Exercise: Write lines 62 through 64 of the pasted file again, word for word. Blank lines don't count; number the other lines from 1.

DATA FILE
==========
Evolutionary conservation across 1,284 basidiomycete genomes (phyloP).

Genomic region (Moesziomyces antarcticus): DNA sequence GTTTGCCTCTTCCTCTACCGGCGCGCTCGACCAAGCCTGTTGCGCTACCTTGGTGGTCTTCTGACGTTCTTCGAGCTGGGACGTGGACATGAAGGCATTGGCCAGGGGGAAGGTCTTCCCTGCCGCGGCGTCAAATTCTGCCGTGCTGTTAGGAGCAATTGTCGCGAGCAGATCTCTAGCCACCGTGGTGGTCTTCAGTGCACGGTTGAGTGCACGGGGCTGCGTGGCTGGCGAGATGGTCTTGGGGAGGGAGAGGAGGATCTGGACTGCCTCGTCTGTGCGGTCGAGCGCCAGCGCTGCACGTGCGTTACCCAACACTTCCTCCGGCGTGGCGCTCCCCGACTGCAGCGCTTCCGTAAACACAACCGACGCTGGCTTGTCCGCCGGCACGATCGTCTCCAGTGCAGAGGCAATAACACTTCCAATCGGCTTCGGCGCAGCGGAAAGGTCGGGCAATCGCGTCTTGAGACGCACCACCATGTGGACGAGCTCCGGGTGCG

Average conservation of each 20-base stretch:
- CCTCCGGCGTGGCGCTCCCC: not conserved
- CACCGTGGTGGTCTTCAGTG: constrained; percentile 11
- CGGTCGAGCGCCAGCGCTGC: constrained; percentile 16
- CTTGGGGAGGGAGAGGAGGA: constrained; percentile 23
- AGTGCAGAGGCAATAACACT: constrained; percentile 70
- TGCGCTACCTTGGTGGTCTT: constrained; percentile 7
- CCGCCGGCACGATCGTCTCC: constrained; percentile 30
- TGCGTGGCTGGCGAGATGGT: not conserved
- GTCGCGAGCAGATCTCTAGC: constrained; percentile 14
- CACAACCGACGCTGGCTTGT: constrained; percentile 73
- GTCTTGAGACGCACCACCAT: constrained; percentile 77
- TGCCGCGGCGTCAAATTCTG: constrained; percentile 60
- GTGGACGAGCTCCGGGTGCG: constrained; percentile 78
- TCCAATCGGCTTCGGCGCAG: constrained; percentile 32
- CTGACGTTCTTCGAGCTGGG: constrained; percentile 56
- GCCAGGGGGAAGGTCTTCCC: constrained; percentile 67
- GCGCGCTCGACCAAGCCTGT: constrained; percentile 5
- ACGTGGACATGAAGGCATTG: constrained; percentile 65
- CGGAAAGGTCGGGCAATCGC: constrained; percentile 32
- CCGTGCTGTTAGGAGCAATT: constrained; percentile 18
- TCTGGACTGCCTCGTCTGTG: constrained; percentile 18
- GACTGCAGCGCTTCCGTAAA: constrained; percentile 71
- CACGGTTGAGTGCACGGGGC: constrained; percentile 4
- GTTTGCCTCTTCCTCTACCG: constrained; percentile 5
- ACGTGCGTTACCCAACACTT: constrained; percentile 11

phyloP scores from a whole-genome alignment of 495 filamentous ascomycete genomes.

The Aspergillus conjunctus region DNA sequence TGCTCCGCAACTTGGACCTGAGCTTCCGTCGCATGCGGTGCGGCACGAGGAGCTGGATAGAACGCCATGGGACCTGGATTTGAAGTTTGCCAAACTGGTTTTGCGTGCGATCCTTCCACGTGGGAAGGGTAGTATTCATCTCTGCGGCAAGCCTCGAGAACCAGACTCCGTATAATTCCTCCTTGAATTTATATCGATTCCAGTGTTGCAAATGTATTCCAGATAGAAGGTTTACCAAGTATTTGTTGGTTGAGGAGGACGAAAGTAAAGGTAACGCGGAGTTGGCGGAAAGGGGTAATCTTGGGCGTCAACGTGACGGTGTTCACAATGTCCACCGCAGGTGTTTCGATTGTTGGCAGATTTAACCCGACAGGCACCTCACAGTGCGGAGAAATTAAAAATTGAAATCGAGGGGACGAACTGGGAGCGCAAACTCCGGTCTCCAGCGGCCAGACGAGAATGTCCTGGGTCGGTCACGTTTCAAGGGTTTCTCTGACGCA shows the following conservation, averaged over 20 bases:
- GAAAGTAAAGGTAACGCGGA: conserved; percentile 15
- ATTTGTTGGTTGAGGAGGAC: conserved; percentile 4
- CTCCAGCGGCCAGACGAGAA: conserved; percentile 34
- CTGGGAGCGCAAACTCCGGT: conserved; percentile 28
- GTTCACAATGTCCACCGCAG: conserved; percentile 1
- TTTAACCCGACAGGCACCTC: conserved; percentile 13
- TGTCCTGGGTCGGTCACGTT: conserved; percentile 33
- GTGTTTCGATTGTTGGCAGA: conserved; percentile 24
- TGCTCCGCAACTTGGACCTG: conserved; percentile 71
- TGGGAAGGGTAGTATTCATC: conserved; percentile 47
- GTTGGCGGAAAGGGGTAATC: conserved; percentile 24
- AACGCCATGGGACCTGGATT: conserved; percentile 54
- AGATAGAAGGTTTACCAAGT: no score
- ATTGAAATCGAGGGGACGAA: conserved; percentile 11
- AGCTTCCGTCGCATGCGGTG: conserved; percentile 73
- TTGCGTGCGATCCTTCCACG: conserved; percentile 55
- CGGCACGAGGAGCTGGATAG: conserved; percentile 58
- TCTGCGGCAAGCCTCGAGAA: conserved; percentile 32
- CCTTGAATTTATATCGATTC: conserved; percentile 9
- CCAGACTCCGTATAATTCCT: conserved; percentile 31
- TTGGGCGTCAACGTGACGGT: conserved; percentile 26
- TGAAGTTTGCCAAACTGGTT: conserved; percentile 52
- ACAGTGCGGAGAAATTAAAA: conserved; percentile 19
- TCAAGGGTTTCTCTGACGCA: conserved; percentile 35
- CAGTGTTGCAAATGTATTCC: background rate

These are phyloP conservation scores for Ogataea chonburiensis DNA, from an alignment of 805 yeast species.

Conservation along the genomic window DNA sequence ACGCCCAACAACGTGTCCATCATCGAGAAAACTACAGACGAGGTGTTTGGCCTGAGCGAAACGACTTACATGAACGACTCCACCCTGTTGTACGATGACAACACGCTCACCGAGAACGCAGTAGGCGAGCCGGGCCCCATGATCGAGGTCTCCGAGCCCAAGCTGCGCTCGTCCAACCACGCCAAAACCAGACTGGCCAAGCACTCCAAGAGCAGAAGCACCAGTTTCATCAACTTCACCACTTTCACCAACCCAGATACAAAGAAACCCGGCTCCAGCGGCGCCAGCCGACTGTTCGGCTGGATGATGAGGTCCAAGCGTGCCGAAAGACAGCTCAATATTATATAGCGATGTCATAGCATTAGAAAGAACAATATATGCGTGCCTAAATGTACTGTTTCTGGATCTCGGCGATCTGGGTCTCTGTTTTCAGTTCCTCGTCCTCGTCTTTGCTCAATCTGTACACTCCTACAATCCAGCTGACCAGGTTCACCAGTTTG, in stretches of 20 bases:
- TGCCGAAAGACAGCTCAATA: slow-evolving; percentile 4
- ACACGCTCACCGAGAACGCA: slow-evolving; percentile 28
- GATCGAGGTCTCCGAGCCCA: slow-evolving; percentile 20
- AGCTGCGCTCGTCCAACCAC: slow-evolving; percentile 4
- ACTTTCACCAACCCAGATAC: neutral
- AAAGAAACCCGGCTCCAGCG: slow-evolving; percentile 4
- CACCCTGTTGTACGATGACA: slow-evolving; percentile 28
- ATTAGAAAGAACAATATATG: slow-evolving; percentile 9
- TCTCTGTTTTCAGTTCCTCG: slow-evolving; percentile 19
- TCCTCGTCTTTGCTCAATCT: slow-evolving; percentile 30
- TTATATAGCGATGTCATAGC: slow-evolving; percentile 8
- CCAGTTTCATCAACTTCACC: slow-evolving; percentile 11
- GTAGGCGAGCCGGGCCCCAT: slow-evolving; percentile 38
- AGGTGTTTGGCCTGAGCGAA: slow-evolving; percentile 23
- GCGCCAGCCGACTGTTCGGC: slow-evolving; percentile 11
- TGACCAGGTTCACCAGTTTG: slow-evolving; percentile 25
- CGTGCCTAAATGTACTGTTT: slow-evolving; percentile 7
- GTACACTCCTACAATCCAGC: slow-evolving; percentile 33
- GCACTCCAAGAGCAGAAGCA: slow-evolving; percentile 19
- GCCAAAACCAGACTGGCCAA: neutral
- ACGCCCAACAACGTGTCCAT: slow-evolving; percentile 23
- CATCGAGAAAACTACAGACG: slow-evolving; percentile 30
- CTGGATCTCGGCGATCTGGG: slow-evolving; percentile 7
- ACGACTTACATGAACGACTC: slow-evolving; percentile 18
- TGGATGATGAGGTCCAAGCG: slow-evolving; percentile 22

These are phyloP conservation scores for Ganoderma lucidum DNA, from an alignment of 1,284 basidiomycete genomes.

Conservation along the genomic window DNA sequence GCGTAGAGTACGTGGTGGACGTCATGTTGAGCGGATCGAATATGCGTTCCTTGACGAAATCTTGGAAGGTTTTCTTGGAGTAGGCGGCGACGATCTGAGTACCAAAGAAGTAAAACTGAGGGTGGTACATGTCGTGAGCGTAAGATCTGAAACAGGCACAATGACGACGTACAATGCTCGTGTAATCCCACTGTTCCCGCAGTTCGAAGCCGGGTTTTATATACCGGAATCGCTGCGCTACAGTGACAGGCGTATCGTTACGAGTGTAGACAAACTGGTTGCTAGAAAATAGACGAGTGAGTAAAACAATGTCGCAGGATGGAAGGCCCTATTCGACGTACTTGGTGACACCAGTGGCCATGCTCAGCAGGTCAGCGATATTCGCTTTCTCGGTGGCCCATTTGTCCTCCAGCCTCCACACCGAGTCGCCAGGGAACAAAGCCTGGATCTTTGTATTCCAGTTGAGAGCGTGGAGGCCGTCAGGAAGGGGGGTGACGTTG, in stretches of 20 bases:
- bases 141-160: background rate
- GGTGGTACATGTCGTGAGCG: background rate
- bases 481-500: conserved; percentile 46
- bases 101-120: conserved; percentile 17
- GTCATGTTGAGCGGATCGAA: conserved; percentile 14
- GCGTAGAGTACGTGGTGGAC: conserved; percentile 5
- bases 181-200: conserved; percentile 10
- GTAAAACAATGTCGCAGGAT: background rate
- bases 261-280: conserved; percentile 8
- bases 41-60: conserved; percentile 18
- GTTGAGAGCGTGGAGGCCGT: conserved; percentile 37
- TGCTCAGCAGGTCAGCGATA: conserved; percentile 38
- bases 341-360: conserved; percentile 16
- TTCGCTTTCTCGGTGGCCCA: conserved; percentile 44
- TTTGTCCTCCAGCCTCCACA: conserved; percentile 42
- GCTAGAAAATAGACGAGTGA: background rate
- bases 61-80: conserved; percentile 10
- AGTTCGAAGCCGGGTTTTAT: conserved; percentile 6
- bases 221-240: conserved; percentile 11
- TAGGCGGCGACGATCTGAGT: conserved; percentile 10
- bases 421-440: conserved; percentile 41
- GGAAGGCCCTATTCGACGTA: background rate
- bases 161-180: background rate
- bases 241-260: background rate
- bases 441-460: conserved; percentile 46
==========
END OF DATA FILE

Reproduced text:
- ACTTTCACCAACCCAGATAC: neutral
- AAAGAAACCCGGCTCCAGCG: slow-evolving; percentile 4
- CACCCTGTTGTACGATGACA: slow-evolving; percentile 28